Fall 2020 Educational Resources for Missouri Parents
Read the latest from Susan Pendergrass
Parents are angry and confused right now. Many are receiving mixed messages from school districts. Critical information arrives late in the process and changes frequently. It’s up to school districts and the Missouri Department of Secondary and Elementary Education to fix this. But that doesn’t seem likely to happen before school starts this fall—and parents need help right now. So we’ve created a resource page designed to help parents figure out what their options are and what sort of questions they ought to be asking. Of course, this is only a small subset of what is out there, but we hope you find the below information useful. Please feel free to share this with anyone you think might benefit.
Questions parents should be asking superintendents, school board members and legislators:
- Can I have a portion of my child’s state funding to purchase in-person learning if my district isn’t offering it?
- Will the district make teachers available for micro-schools for those who want and need them?
- Could the district open some school buildings for students to do their virtual learning with an on-site teacher assisting?
- What if I don’t have high-speed internet access? Hot spots were insufficient last spring.
- I don’t like my school’s virtual education programming. Can I switch to MOCAP after the school year starts?
- Why hasn’t the state waived the requirement for receiving district permission to enroll in MOCAP this year?
- My child can’t attend school in person. Can I have state funds to enroll them in a high-quality virtual provider of my choice?
- If I decide to have my child stay virtual, do I need to register as a homeschooler?
Options that may or may not be available for this school year:
Missouri Course Access Program (MOCAP) – MOCAP has 11 providers of full-time virtual education that have been vetted and approved by the Missouri Department of Elementary and Secondary Education (DESE). A law passed in 2018 gives all Missouri students the right to request enrollment in any of the providers. Currently, districts are required to assess the request and determine if virtual education is a good fit for the student or not. Parents can appeal a denial of permission. Districts have an unlimited amount of time to respond to MOCAP enrollment requests.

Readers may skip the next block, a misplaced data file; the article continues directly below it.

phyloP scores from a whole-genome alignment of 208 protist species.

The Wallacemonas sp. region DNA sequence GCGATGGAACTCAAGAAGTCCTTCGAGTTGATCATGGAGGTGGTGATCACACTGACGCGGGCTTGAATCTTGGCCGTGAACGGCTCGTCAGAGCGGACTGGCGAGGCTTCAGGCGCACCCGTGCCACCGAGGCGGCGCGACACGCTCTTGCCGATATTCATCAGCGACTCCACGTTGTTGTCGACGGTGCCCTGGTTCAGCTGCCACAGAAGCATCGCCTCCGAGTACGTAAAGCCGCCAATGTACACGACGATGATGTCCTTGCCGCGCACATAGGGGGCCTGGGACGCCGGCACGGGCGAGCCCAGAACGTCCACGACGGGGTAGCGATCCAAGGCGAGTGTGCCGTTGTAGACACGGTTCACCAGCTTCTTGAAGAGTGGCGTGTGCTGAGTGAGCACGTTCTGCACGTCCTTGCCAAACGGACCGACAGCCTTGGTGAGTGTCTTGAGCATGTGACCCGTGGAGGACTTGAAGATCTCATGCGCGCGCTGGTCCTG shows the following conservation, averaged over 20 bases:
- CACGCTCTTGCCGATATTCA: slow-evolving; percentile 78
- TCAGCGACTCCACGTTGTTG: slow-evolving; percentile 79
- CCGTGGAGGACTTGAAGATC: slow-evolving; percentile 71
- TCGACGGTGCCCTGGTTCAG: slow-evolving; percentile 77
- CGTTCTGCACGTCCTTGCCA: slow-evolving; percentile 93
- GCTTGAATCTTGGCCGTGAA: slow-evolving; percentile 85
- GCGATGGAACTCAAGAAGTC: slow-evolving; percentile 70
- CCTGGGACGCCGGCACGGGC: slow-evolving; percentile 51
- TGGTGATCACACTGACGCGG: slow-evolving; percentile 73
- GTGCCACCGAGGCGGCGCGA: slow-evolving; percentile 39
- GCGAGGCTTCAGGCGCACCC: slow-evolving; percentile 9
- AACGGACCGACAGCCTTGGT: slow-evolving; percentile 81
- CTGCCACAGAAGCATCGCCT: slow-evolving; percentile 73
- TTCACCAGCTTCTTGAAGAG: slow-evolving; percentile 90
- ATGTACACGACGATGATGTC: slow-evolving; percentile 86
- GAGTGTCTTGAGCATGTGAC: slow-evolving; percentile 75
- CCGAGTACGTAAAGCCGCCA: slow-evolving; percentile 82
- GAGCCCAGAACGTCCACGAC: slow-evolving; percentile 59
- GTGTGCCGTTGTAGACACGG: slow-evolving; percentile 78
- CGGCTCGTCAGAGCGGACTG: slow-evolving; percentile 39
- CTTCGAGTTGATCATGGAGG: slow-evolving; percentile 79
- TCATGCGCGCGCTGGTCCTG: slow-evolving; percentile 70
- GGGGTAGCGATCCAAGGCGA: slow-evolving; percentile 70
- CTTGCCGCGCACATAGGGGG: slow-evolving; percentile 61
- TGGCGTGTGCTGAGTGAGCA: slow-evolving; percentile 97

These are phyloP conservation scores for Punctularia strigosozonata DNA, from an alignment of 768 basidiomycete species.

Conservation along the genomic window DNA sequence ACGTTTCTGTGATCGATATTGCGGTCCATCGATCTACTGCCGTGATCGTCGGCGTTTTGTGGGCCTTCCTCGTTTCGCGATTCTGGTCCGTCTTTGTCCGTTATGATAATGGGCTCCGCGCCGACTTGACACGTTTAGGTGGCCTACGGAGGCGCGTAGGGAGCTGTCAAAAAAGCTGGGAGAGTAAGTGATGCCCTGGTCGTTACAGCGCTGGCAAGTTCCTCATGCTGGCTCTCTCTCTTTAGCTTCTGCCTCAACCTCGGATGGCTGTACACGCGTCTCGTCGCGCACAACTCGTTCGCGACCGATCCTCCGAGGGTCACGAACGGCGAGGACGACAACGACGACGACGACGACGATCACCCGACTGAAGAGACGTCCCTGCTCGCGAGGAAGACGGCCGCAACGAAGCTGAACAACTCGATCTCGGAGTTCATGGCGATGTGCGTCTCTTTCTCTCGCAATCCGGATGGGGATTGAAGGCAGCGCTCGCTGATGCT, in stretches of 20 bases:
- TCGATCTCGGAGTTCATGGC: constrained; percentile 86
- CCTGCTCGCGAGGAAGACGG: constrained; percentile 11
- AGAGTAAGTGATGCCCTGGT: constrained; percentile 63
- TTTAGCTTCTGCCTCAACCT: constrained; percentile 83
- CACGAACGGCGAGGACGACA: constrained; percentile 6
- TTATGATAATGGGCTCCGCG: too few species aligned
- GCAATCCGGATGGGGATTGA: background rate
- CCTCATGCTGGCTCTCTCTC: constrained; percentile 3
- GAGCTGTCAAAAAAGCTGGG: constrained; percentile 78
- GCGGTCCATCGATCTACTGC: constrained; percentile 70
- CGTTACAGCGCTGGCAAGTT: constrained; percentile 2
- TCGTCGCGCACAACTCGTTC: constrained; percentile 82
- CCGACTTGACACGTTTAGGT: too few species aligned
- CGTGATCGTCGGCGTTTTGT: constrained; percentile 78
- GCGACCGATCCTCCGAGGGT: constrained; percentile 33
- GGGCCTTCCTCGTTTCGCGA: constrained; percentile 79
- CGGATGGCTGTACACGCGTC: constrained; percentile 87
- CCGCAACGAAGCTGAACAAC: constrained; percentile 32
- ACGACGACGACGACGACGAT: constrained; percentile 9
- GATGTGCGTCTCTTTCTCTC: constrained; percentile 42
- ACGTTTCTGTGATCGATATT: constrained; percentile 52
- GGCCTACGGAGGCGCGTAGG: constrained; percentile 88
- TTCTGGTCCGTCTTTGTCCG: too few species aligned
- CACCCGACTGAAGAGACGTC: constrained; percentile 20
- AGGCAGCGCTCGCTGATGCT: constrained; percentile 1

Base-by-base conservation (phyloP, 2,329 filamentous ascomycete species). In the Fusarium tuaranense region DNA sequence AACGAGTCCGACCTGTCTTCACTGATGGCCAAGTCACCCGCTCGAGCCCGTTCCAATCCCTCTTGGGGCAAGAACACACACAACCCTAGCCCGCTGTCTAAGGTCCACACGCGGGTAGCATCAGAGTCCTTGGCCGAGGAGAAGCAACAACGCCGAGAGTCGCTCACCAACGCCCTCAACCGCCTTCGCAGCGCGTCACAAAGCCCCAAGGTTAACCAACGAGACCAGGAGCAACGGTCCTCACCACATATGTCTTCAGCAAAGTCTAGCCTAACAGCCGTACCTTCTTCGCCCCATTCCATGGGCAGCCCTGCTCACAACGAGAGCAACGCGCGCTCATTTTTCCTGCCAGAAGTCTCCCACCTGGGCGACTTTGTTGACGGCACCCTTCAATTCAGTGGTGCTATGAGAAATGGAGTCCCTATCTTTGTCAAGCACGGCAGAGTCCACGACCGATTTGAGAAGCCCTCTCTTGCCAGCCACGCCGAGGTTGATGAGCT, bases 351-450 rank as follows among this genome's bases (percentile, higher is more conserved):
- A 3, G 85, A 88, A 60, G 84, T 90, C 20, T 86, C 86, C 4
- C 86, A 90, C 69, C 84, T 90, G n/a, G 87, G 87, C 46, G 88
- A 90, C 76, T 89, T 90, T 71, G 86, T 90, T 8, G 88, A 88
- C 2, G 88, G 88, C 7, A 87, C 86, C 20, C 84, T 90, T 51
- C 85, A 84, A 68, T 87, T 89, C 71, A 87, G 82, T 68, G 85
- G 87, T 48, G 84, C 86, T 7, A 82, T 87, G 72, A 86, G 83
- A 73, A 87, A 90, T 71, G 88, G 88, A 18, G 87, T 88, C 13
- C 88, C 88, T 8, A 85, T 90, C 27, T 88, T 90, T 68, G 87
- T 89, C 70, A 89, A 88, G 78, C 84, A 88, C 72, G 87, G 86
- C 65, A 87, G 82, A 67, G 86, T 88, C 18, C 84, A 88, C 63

UPDATE September 22, 2020 – 10 Day Deadline for MOCAP Review
Letter: Missouri online program virtual lifesaver for students
Missouri committee may propose changes to virtual education program
Missouri panel to request temporary removal of districts serving as MOCAP gatekeeper
Free virtual resources:
Virtual resources that cost money:
Micro-schools – A group of 10-15 multi-age students with one teacher. There are several national networks, but parents would have to work fast to create a micro-school at this point. Any that aren’t charter schools charge tuition.
What Is a Micro School? And Where Can You Find One? (edweek)
More on the Micro-school Movement (Forbes)
What are “micro-schools” and “pandemic pods”? (Today)
Why and How to Open a Microschool (gettingsmarter)
PODs – Groups of families that agree to have their children learn in-person together while limiting their access to anyone outside the group. These are being formed in Missouri, but with no public assistance.
Parents turn to “pods” as a schooling solution
YMCA of Metropolitan Columbus offering learning pods
College Station Taekwondo business offering learning pods
At least one parent has started a POD business
Watch: How to Start an Education Pod
“Little Pod Platoons” Are Education’s Answer to Lockdowns This Fall
“Pandemic Pods” Are Fundamentally Reshaping K-12 Education
Microschools on the rise in Arizona, with COVID providing added boost (AZ Mirror)
Parents Turn to “Pods” for School During Pandemic (WebMD)
Scholarships – Giving state money directly to parents to pay for tuition or tutoring. These are not available in Missouri, but could be. Each governor received flexible stimulus money under the Governor’s Emergency Education Relief Fund (GEERs) program. Governor Parson has received $54 million. So far, Governor Parson has allocated $24 million to higher education. The allocation of the remaining $30 million is unknown. Other governors have used portions of their GEERs funds to create scholarships for low-income students.
Oklahoma used GEER funding to create a scholarship that will help low-income families purchase curriculum content, tutoring services, and technology
South Carolina used GEER funding to create SAFE Scholarships
Governors Direct Federal COVID-19 Aid to Private School Scholarships (EDweek)